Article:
It has occurred to me repeatedly these last two weeks since Hurricane Sandy devastated parts of New York City and left others relatively untouched that Sandy has divided our city. Walking through Central Park on Sunday, I saw thousands of people: families with small children racing their sail boats in the basin and tiny tots climbing all over the Alice in Wonderland statue. Visitors to the city were in large numbers, judging by the many languages I heard as I strolled through the park on a beautiful and warm autumn day.
And then there is the other New York City: lower Manhattan where the subways and tunnels were flooded, shutting down communications and public transportation for days. Some are still not functioning, and hundreds of millions will be needed to repair the damages according to New York Governor Andrew Cuomo.
Far worse are the lives lost and over 100 homes destroyed by fire at Breezy Point in Queens -- odd to imagine while the rains and winds ravaged the shore. Staten Island was among the worst hit areas of the City, and power has yet to be fully restored. Many more homes and businesses are lost to water damage in New York City, and for that matter in New Jersey and Long Island as well. The estimate of damaged homes in the region has risen to 160,000 by latest count, and the totals ratchet up every day, now estimated to be over $50 billion.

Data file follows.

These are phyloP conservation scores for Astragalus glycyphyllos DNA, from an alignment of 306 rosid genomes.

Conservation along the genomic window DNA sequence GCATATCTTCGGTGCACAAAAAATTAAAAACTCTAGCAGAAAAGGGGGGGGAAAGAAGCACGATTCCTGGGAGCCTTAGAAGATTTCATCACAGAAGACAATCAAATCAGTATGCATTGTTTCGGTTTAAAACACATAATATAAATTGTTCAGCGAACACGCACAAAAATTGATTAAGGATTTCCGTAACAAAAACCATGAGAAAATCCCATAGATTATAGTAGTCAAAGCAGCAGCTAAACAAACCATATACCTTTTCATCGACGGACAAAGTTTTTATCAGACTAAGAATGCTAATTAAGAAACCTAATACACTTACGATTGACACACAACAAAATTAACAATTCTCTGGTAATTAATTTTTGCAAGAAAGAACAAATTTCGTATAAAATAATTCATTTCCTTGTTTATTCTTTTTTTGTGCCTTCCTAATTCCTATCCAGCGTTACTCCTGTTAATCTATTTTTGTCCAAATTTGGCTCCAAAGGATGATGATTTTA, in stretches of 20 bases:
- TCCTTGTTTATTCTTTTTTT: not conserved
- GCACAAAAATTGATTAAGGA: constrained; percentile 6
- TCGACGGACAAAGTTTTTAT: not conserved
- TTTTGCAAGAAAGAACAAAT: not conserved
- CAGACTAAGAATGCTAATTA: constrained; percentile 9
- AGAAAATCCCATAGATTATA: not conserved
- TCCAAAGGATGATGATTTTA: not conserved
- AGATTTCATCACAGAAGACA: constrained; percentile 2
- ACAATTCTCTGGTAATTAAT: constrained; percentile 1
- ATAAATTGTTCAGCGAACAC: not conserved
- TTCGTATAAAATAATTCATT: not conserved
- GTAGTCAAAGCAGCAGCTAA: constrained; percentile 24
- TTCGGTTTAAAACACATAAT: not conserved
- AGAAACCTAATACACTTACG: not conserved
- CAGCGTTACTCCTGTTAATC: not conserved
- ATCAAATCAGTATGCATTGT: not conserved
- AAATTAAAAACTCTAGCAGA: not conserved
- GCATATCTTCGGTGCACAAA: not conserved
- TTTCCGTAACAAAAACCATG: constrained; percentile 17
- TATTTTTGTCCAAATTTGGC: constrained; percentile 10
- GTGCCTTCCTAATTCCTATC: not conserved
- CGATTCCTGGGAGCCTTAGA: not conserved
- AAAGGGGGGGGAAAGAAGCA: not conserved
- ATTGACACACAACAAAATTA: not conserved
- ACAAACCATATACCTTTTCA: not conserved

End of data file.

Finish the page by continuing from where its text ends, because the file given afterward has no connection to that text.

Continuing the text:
So what's it like to live in the tale of two cities, both our own? It makes me feel enormously thankful for having been spared this devastation. Yet my heart cries out for those who have lost everything, or maybe not everything but have suffered untold amounts of damage, and must repair their homes and businesses. It's an enormous burden -- one we all share.
Each of us in the city with two tales has a moral obligation to help those less fortunate. We can give money, our time in assisting our neighbors to get back on their feet, we can donate goods, clothing, and essential supplies, including food.
Don't get me wrong. It's not that i think people shouldn't be in Central Park or any other place that is safe in New York City, enjoying their family and friends on a beautiful autumn day. But I also think we can't be complacent about the misfortune of others. Let's give what we can until each life is restored.